We took a 2-hour and 20-minute train ride from Dublin to Galway Tuesday morning. After checking in early to our hotel, we walked a mile and a half up a city hill lined with gas stations and industrial-looking buildings to a restaurant. After we ate a filling lunch, we walked out to the parking lot where we waited for James and Ciara from a local horse stables. They drove us back to the stables and then proceeded to spend an hour having us help them in letting the horses out of their stables to run around, groom the horses, and then put on their tack. After all that, we only rode for a half hour along a “country lane” which, despite James’ bucolic framing when he walked next to us and took our pictures, was next to another road and lots of apartment buildings with rusty satellite dishes. Tripadvisor gave the place excellent reviews, but the reviewers did a more adventurous route that went through the city streets and then on to the beach. I didn’t think any of us was willing or able to take our horses on city streets, so we did the “family” adventure. Wednesday we took a 50-minute bus ride to a ferry to Inishmore, the largest of the Aran Islands. The weather was cold, rainy, and windy; so we decided against walking or biking the island as we had previously planned. (The local bike shops rent tandem bikes which I thought might work for Charlie and me.) We took a minibus but could barely see the sites through the fogged-up windows. We stopped down the hill from an ancient fortress near local souvenir shops where I bought a beautiful Irish sweater from the friendly, older woman who made it and then a Celtic female warrior t-shirt from a woman whose son does the shirts’ artwork. After a yummy lunch at the cafe, we hurried up the hill to the 3200-year-old fort. It was very windy but beautiful and fun. Unfortunately we had to hurry back to the bus. Hurry, hurry, hurry at each site. The driver didn’t even want us to get out at most places. He returned us to the harbor at 2:30 even though the ferry didn’t leave until 5:00. Most of the businesses were closed so we had to figure out how to kill 2.5 hours in the pouring rain and gusty winds. We stopped in at the tourist office, and the woman working there confirmed there was indeed nothing to do and that most of the restaurants are closed. We went to “The Bar” (American – with lots of American memorabilia and photos) and ate snacks, bought some groceries for Thursday’s hike at Spar grocery, and got back on the ferry. Katerina, an American college student from Wisconsin who’s going to school in Manchester, talked to us after we got off the ferry and were waiting on the bus. She seemed impressed that we were able to ride in a minibus. She said she and a family from Minnesota rode in a car “with some weird guy” who also returned them to the harbor hours early. She said she spent most of her waiting time at the grocery. “Not what I expected to do on the Aran Islands,” she said.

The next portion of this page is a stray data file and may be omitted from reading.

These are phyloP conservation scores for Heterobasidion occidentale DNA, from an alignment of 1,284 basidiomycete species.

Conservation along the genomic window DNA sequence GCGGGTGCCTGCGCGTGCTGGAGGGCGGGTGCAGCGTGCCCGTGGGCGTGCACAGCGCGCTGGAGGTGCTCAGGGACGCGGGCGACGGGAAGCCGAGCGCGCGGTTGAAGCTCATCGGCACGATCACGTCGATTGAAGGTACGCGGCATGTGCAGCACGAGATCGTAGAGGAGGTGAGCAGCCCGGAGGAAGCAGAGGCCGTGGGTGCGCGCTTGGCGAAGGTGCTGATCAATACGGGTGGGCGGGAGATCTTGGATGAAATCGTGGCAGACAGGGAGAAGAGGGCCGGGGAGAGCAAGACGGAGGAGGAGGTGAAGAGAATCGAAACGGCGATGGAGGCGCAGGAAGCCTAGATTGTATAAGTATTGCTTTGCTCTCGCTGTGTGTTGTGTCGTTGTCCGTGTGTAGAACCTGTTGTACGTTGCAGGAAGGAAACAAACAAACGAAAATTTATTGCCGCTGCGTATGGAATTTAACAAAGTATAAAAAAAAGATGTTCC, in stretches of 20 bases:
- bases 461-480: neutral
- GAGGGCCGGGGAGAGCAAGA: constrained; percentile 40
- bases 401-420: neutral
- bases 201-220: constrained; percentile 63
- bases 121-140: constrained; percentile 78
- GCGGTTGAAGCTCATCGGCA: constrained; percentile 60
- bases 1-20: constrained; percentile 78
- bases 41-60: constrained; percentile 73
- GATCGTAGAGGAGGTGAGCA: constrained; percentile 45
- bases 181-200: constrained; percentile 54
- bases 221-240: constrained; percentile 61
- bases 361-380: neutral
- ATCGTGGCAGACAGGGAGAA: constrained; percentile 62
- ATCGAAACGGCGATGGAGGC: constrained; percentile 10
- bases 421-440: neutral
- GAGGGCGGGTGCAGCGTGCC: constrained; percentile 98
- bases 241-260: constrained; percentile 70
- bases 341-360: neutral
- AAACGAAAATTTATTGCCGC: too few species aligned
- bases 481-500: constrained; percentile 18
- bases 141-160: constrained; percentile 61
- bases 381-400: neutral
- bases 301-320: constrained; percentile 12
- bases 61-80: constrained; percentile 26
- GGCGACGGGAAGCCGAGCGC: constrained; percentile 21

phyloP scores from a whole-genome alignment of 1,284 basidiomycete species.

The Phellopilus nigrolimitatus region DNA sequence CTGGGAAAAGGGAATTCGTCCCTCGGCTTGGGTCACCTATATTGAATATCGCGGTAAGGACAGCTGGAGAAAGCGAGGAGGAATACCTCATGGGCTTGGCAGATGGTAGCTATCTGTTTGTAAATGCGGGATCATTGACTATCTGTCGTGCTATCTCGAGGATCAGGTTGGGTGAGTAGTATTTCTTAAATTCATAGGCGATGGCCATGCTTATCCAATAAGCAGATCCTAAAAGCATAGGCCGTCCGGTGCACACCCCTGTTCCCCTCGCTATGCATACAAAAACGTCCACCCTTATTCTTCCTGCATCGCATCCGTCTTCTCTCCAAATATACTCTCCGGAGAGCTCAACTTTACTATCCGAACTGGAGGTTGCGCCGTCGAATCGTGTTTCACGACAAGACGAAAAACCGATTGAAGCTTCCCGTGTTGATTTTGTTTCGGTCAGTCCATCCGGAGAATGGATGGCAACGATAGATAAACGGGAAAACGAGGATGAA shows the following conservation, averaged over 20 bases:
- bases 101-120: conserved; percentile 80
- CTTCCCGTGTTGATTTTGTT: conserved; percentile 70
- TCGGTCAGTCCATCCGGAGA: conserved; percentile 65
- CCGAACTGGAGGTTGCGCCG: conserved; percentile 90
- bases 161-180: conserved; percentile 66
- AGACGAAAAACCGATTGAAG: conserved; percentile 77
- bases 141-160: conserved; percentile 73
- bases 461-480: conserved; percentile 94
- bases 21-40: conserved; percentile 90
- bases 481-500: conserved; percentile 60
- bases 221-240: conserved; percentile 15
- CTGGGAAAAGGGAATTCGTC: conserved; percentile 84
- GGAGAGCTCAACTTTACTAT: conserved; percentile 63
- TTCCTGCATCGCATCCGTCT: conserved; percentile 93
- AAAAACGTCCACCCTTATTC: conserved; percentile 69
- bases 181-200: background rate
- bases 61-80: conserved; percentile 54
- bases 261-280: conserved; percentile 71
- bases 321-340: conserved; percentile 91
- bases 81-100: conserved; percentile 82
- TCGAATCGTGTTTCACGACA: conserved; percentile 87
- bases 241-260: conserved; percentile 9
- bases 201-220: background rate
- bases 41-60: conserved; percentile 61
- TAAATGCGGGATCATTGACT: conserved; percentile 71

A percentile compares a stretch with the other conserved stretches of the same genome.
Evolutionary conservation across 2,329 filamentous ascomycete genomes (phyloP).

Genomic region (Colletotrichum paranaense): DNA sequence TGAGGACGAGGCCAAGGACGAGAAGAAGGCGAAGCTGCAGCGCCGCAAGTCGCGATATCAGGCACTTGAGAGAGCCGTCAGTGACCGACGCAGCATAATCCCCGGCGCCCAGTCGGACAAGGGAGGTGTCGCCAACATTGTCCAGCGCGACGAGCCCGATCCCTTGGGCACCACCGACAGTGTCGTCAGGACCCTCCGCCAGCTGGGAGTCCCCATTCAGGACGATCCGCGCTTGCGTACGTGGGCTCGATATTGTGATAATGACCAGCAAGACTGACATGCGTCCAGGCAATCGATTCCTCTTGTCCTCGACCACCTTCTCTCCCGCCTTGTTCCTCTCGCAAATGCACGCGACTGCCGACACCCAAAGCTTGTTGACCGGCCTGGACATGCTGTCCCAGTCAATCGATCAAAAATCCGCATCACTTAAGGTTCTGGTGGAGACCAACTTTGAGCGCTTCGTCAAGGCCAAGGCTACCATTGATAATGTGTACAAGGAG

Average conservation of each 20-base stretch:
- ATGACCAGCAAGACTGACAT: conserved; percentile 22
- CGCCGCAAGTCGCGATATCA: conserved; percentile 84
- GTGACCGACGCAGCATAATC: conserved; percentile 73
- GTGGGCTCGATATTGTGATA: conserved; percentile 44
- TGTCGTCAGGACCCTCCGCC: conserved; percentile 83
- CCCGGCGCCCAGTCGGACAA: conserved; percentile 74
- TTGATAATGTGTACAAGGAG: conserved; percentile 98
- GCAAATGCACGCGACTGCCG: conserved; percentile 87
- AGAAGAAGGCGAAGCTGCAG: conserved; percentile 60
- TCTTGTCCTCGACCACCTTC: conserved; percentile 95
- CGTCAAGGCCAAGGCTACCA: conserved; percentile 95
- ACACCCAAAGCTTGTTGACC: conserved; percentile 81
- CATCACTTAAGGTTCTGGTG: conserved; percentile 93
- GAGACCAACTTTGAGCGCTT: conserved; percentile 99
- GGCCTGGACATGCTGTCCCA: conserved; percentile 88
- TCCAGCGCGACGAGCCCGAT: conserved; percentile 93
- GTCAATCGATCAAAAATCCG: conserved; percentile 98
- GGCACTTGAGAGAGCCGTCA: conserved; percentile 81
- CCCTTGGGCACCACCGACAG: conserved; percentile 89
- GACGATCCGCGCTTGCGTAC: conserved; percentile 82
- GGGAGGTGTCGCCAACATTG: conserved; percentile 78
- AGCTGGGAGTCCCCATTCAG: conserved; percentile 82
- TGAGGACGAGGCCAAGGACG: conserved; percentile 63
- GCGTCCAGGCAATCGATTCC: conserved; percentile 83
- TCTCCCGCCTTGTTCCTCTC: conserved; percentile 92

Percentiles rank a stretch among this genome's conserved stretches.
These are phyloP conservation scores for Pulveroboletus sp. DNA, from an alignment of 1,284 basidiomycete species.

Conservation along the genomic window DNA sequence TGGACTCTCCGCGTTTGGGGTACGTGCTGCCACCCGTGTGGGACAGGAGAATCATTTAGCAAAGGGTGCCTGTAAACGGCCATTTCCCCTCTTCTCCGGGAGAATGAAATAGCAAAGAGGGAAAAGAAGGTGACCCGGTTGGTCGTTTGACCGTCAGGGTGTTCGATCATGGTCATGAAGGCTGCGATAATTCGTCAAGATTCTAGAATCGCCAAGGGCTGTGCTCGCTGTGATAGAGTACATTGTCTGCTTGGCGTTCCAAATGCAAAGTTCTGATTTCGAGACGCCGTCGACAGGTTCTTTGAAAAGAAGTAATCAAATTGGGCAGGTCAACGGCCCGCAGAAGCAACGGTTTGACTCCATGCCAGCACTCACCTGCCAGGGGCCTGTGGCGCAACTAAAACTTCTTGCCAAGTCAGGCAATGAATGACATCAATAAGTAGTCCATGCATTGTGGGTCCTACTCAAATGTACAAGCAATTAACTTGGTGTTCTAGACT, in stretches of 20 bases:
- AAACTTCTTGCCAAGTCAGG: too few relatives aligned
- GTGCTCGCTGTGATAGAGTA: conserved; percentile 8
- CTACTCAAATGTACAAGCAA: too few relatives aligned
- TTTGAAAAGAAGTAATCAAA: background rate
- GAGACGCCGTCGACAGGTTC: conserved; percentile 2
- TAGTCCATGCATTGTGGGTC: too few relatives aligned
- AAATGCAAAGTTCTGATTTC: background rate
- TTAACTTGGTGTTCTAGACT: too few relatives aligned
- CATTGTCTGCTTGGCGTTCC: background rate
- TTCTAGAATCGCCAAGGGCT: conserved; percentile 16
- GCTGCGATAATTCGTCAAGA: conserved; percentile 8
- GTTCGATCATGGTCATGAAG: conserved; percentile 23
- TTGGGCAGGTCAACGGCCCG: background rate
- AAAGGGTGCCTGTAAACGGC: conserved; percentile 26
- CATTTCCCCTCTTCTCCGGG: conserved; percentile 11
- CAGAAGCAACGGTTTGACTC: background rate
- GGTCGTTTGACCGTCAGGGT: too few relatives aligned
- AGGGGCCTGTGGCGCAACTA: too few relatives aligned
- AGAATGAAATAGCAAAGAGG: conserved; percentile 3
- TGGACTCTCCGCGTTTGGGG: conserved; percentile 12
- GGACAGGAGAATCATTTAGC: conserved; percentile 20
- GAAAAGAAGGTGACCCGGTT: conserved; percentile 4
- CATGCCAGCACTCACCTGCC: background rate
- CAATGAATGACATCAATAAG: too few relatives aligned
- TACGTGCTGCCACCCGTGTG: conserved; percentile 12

Thursday we rode the bus to the Cliffs of Moher. It was very windy but partly sunny, so at least we didn’t get rained on. We didn’t have to worry about choosing whether to take the scary trail since we lost it. At first we followed the signs to Doolin, but then the signs stopped and we found ourselves in a muddy, open expanse. We turned around and took the road to Doolin which was still pretty but scary in its own way – no sidewalk or shoulder, narrow lanes, blind curves, and traffic that doesn’t slow for pedestrians. Luckily we were eventually able to get on a still-narrow-but-hardly-used road. In Doolin we and several other Americans (college-age) got on the bus back to Galway.